New US President Obama is to push international allies to boost their civilian and military engagement in Afghanistan. DW's Daniel Scheschkewitz says the two-pronged approach is the only way to get the country on track.
Afghanistan is teetering on the edge of collapse. That's the opinion of all military leaders, reconstruction workers and informed politicians who have visited the country in recent months.
The Taliban has regrouped and has extended its influence from the south of Afghanistan to the north and west. Troops of the multinational NATO-led ISAF (International Security and Assistance Force) force, including German soldiers, have increasingly come under attacks by insurgent groups.
Aid workers have been leaving the region due to the worsening security situation. At the same time, Afghan President Hamid Karzai has failed to extend his centralized rule to the whole country. The drug trade continues to flourish, providing a source of finance for the Taliban and Islamist terrorism.
NATO's top commander, General John Craddock, has for months been urging that the Afghanistan force needs to be bolstered by a further 20,000 soldiers. This week NATO sources said the German army plans to send an additional 600 soldiers to Afghanistan's north where German troops are already stationed.
Raising the number of troops makes sense provided it's meant to provide military cover for the civilian reconstruction of the country and not the senseless bombing of alleged Taliban targets which usually kills innocent civilians.
Human rights groups say over 1,000 civilians were killed last year alone as a result of such attacks by international troops. A similar number of people were killed in suicide bombings carried out by Islamist terrorists. That leads to an escalating spiral of violence in the region which can only be stopped if significant progress is made in rebuilding Afghanistan.
Any attempt at reconstruction however remains piecemeal if there is no security, law and order. Efforts to create institutions such as a justice system and a functioning Afghan police force, which has been ignored for too long, need to be urgently stepped up. The military, which is responsible for maintaining order, needs to have an Afghan face.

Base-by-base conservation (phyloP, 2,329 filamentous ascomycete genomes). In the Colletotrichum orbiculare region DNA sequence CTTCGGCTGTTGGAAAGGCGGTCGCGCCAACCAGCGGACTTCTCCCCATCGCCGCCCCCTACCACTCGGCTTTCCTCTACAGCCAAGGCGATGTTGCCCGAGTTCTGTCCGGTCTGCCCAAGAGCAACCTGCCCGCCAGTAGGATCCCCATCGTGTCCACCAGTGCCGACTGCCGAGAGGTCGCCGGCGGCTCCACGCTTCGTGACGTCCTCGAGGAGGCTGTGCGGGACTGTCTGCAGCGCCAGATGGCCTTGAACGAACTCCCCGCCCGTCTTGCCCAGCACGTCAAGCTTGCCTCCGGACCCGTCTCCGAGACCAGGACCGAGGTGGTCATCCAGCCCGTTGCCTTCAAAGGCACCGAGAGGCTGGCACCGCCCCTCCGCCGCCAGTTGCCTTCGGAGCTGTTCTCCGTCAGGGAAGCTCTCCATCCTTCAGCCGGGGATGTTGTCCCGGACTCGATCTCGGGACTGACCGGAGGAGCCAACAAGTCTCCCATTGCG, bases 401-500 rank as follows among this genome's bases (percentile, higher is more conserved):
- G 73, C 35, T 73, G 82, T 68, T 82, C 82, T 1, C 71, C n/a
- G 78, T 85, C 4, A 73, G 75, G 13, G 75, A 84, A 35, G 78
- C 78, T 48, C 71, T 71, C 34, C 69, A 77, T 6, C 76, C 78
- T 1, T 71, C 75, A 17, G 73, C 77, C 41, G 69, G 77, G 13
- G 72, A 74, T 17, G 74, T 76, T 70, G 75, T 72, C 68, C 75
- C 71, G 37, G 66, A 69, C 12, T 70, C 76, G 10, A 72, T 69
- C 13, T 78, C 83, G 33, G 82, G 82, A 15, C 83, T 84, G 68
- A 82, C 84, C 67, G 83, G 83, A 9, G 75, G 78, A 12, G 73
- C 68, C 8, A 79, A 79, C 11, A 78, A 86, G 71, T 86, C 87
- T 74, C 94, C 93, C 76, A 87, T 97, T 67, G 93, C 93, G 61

The German army is already making a valuable contribution by training the ANA or Afghan National Army. But the army still rarely patrols remote parts of the country where former warlords and the Taliban seal drug deals and the opium harvest continues unchecked.
The planned deployment of NATO reconnaissance planes, in which Germany will contribute a third of the needed personnel, could help to tackle the problem. In the past, the US successfully used such planes to fight drug smuggling in Colombia.
The problem is that these aircraft can also be used to coordinate combat operations. It would be good if a German parliamentary mandate, which is needed for such operations, would be limited to using the reconnaissance jets only for patrolling purposes. It would thus prevent innocent civilians from being killed during the deployment of the spy planes and German soldiers being involved in their deaths.
As opposed to former US President George W. Bush, Afghanistan is a priority for new US President Barack Obama. That can only be welcomed. At the same time, the situation would improve if in addition to raising the number of troops, the quality of the civilian-military engagement were improved.
More soldiers alone won't be able to secure peace. But a targeted involvement in reconstructing the country just might achieve that.
Daniel Scheschkewitz is a reporter for DW-RADIO and Deutsche Welle's former Washington correspondent (sp)